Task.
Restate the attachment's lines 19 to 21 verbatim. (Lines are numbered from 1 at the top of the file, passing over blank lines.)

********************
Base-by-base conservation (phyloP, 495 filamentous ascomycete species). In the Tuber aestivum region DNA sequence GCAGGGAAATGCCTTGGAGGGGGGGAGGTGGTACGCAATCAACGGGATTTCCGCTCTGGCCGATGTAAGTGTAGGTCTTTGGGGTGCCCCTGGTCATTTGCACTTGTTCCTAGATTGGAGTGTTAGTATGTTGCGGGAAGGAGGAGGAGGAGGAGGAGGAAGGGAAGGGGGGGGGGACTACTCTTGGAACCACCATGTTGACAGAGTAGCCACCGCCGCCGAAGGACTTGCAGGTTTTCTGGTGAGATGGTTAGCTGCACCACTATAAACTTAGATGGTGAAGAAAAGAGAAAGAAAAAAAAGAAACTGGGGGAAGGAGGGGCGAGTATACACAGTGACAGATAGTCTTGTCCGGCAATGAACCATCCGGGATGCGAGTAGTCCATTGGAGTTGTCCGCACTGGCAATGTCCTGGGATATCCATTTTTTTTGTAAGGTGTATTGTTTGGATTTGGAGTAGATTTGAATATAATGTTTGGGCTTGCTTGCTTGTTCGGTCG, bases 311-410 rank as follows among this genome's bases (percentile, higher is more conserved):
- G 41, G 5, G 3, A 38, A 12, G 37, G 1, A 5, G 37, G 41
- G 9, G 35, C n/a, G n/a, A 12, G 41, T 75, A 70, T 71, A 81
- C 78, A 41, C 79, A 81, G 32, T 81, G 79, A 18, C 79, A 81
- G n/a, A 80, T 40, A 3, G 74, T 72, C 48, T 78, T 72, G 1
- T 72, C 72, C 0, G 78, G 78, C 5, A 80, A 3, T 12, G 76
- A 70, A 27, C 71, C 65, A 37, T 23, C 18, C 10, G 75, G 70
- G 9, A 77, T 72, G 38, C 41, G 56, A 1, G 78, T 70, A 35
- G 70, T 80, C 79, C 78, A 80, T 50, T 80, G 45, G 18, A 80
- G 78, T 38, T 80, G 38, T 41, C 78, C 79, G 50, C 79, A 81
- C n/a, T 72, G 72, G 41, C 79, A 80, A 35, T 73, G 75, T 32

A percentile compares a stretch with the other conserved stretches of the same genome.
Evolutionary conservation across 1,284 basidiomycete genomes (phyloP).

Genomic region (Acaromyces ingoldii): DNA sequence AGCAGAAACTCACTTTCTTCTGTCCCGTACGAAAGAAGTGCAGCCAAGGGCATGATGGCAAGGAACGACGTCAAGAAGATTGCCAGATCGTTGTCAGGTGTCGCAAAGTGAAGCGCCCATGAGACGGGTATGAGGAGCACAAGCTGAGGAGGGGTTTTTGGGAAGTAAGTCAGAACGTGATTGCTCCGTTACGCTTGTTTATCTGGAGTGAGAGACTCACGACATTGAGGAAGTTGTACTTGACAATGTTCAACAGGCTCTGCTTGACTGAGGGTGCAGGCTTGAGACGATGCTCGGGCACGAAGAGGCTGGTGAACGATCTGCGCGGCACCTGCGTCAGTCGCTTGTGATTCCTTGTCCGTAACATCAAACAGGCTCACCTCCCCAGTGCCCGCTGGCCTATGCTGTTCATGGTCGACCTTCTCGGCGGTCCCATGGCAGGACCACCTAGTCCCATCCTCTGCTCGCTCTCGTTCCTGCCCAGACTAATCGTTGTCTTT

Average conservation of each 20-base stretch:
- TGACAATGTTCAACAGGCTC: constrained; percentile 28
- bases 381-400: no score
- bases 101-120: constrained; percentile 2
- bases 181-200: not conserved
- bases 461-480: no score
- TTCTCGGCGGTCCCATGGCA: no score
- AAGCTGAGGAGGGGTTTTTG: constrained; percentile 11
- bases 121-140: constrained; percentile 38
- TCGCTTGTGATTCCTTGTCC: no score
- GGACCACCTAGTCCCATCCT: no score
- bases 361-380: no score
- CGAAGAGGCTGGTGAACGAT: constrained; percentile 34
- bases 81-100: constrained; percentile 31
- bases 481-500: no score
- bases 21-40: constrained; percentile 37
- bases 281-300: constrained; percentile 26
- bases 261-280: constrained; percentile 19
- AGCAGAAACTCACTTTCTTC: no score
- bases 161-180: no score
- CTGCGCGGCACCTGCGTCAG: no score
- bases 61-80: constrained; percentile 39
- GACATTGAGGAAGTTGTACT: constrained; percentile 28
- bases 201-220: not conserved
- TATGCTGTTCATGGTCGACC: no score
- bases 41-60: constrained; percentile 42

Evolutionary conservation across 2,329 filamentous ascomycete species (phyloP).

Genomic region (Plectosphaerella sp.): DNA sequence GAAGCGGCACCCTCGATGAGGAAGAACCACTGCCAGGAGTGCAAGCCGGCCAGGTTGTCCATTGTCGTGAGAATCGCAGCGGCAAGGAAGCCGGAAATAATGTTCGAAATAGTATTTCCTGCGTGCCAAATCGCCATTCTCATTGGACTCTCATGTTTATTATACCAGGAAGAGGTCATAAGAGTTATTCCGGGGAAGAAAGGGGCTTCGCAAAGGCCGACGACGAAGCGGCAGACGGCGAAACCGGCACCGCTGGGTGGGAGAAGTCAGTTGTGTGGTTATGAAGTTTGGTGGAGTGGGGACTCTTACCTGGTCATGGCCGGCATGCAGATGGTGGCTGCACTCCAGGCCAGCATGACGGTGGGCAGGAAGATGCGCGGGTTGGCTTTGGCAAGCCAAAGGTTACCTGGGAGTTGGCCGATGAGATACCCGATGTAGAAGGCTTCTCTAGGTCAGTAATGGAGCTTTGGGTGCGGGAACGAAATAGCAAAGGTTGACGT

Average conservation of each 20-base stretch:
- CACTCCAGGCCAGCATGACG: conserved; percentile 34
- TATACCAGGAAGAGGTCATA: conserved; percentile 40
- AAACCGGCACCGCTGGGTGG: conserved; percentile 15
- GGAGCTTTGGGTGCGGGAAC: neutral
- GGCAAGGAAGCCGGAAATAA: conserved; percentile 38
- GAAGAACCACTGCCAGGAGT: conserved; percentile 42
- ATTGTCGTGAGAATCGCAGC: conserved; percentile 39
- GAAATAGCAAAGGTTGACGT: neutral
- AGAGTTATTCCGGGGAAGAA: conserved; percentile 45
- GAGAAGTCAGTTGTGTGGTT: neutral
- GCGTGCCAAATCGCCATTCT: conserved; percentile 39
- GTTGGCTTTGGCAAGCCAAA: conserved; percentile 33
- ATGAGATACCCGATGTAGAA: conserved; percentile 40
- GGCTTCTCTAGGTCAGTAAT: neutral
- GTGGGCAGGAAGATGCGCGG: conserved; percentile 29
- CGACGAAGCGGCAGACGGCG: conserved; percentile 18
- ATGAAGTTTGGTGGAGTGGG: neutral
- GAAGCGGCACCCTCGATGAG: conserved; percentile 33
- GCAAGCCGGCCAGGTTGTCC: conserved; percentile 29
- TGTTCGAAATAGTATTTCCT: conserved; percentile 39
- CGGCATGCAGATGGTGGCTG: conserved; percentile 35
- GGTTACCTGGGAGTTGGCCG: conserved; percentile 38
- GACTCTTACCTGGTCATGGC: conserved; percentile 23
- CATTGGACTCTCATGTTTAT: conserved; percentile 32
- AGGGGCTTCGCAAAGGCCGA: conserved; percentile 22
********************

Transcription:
- bases 181-200: not conserved
- bases 461-480: no score
- TTCTCGGCGGTCCCATGGCA: no score